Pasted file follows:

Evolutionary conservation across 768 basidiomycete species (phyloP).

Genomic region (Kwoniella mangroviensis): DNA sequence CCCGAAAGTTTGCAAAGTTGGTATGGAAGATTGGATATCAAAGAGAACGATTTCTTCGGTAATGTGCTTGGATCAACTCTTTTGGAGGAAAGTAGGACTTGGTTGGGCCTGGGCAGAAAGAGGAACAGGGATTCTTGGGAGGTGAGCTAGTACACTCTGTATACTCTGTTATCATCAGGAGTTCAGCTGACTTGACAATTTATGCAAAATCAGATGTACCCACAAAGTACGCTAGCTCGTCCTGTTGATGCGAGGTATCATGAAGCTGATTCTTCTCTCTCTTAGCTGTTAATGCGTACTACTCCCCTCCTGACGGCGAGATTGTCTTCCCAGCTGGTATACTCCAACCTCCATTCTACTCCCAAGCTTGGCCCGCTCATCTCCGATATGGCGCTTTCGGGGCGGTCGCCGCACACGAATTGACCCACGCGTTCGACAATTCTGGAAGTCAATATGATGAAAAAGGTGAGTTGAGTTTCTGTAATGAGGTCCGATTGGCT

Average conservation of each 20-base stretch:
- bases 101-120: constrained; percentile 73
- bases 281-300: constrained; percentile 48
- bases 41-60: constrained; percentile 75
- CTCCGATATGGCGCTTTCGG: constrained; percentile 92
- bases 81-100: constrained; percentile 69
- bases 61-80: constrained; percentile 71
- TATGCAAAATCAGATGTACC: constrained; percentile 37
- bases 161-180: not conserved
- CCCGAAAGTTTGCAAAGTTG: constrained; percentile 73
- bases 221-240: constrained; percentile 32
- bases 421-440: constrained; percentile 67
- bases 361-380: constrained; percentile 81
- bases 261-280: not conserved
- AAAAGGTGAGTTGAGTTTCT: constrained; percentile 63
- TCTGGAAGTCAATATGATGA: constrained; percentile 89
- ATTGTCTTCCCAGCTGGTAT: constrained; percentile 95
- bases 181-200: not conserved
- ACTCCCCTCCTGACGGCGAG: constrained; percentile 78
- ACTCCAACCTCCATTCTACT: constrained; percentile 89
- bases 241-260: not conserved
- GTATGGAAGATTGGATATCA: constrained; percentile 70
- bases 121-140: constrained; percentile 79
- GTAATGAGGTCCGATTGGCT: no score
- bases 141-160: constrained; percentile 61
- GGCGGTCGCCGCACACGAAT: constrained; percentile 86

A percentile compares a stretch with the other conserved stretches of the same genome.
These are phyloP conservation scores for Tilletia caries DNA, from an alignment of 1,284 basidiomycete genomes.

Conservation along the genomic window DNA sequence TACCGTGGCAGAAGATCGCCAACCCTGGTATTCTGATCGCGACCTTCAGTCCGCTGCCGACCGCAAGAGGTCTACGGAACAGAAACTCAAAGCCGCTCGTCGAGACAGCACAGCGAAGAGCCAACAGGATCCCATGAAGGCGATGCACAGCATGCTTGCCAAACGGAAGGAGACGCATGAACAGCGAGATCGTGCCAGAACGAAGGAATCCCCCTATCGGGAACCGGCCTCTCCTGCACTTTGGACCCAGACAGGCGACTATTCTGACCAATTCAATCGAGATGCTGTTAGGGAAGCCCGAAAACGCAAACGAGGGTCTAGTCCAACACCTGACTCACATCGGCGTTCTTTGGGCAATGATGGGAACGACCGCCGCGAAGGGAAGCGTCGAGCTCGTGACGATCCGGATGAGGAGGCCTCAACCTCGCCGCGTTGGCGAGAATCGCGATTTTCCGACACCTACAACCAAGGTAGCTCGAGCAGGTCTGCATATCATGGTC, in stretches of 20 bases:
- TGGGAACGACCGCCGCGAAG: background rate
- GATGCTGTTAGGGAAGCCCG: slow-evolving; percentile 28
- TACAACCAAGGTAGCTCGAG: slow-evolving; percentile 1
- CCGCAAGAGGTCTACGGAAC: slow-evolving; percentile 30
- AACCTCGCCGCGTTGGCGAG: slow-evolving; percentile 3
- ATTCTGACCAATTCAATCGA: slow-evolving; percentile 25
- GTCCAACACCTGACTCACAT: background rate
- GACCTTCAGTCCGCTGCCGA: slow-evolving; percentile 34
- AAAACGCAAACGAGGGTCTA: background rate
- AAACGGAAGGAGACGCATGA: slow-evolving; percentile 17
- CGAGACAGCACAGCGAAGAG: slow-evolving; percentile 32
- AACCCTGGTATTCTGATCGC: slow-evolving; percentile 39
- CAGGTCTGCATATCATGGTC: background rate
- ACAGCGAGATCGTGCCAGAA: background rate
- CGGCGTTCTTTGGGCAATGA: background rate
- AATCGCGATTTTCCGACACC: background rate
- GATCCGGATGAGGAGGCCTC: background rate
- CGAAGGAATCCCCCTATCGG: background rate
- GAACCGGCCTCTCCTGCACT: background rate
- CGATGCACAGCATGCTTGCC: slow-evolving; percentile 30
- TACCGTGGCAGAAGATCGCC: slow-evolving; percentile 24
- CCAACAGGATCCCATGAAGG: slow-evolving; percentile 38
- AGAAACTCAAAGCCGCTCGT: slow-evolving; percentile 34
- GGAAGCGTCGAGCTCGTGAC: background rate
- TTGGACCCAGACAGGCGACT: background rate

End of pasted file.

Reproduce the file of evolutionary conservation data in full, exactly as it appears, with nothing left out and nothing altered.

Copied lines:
Evolutionary conservation across 768 basidiomycete species (phyloP).

Genomic region (Kwoniella mangroviensis): DNA sequence CCCGAAAGTTTGCAAAGTTGGTATGGAAGATTGGATATCAAAGAGAACGATTTCTTCGGTAATGTGCTTGGATCAACTCTTTTGGAGGAAAGTAGGACTTGGTTGGGCCTGGGCAGAAAGAGGAACAGGGATTCTTGGGAGGTGAGCTAGTACACTCTGTATACTCTGTTATCATCAGGAGTTCAGCTGACTTGACAATTTATGCAAAATCAGATGTACCCACAAAGTACGCTAGCTCGTCCTGTTGATGCGAGGTATCATGAAGCTGATTCTTCTCTCTCTTAGCTGTTAATGCGTACTACTCCCCTCCTGACGGCGAGATTGTCTTCCCAGCTGGTATACTCCAACCTCCATTCTACTCCCAAGCTTGGCCCGCTCATCTCCGATATGGCGCTTTCGGGGCGGTCGCCGCACACGAATTGACCCACGCGTTCGACAATTCTGGAAGTCAATATGATGAAAAAGGTGAGTTGAGTTTCTGTAATGAGGTCCGATTGGCT

Average conservation of each 20-base stretch:
- bases 101-120: constrained; percentile 73
- bases 281-300: constrained; percentile 48
- bases 41-60: constrained; percentile 75
- CTCCGATATGGCGCTTTCGG: constrained; percentile 92
- bases 81-100: constrained; percentile 69
- bases 61-80: constrained; percentile 71
- TATGCAAAATCAGATGTACC: constrained; percentile 37
- bases 161-180: not conserved
- CCCGAAAGTTTGCAAAGTTG: constrained; percentile 73
- bases 221-240: constrained; percentile 32
- bases 421-440: constrained; percentile 67
- bases 361-380: constrained; percentile 81
- bases 261-280: not conserved
- AAAAGGTGAGTTGAGTTTCT: constrained; percentile 63
- TCTGGAAGTCAATATGATGA: constrained; percentile 89
- ATTGTCTTCCCAGCTGGTAT: constrained; percentile 95
- bases 181-200: not conserved
- ACTCCCCTCCTGACGGCGAG: constrained; percentile 78
- ACTCCAACCTCCATTCTACT: constrained; percentile 89
- bases 241-260: not conserved
- GTATGGAAGATTGGATATCA: constrained; percentile 70
- bases 121-140: constrained; percentile 79
- GTAATGAGGTCCGATTGGCT: no score
- bases 141-160: constrained; percentile 61
- GGCGGTCGCCGCACACGAAT: constrained; percentile 86

A percentile compares a stretch with the other conserved stretches of the same genome.
These are phyloP conservation scores for Tilletia caries DNA, from an alignment of 1,284 basidiomycete genomes.

Conservation along the genomic window DNA sequence TACCGTGGCAGAAGATCGCCAACCCTGGTATTCTGATCGCGACCTTCAGTCCGCTGCCGACCGCAAGAGGTCTACGGAACAGAAACTCAAAGCCGCTCGTCGAGACAGCACAGCGAAGAGCCAACAGGATCCCATGAAGGCGATGCACAGCATGCTTGCCAAACGGAAGGAGACGCATGAACAGCGAGATCGTGCCAGAACGAAGGAATCCCCCTATCGGGAACCGGCCTCTCCTGCACTTTGGACCCAGACAGGCGACTATTCTGACCAATTCAATCGAGATGCTGTTAGGGAAGCCCGAAAACGCAAACGAGGGTCTAGTCCAACACCTGACTCACATCGGCGTTCTTTGGGCAATGATGGGAACGACCGCCGCGAAGGGAAGCGTCGAGCTCGTGACGATCCGGATGAGGAGGCCTCAACCTCGCCGCGTTGGCGAGAATCGCGATTTTCCGACACCTACAACCAAGGTAGCTCGAGCAGGTCTGCATATCATGGTC, in stretches of 20 bases:
- TGGGAACGACCGCCGCGAAG: background rate
- GATGCTGTTAGGGAAGCCCG: slow-evolving; percentile 28
- TACAACCAAGGTAGCTCGAG: slow-evolving; percentile 1
- CCGCAAGAGGTCTACGGAAC: slow-evolving; percentile 30
- AACCTCGCCGCGTTGGCGAG: slow-evolving; percentile 3
- ATTCTGACCAATTCAATCGA: slow-evolving; percentile 25
- GTCCAACACCTGACTCACAT: background rate
- GACCTTCAGTCCGCTGCCGA: slow-evolving; percentile 34
- AAAACGCAAACGAGGGTCTA: background rate
- AAACGGAAGGAGACGCATGA: slow-evolving; percentile 17
- CGAGACAGCACAGCGAAGAG: slow-evolving; percentile 32
- AACCCTGGTATTCTGATCGC: slow-evolving; percentile 39
- CAGGTCTGCATATCATGGTC: background rate
- ACAGCGAGATCGTGCCAGAA: background rate
- CGGCGTTCTTTGGGCAATGA: background rate
- AATCGCGATTTTCCGACACC: background rate
- GATCCGGATGAGGAGGCCTC: background rate
- CGAAGGAATCCCCCTATCGG: background rate
- GAACCGGCCTCTCCTGCACT: background rate
- CGATGCACAGCATGCTTGCC: slow-evolving; percentile 30
- TACCGTGGCAGAAGATCGCC: slow-evolving; percentile 24
- CCAACAGGATCCCATGAAGG: slow-evolving; percentile 38
- AGAAACTCAAAGCCGCTCGT: slow-evolving; percentile 34
- GGAAGCGTCGAGCTCGTGAC: background rate
- TTGGACCCAGACAGGCGACT: background rate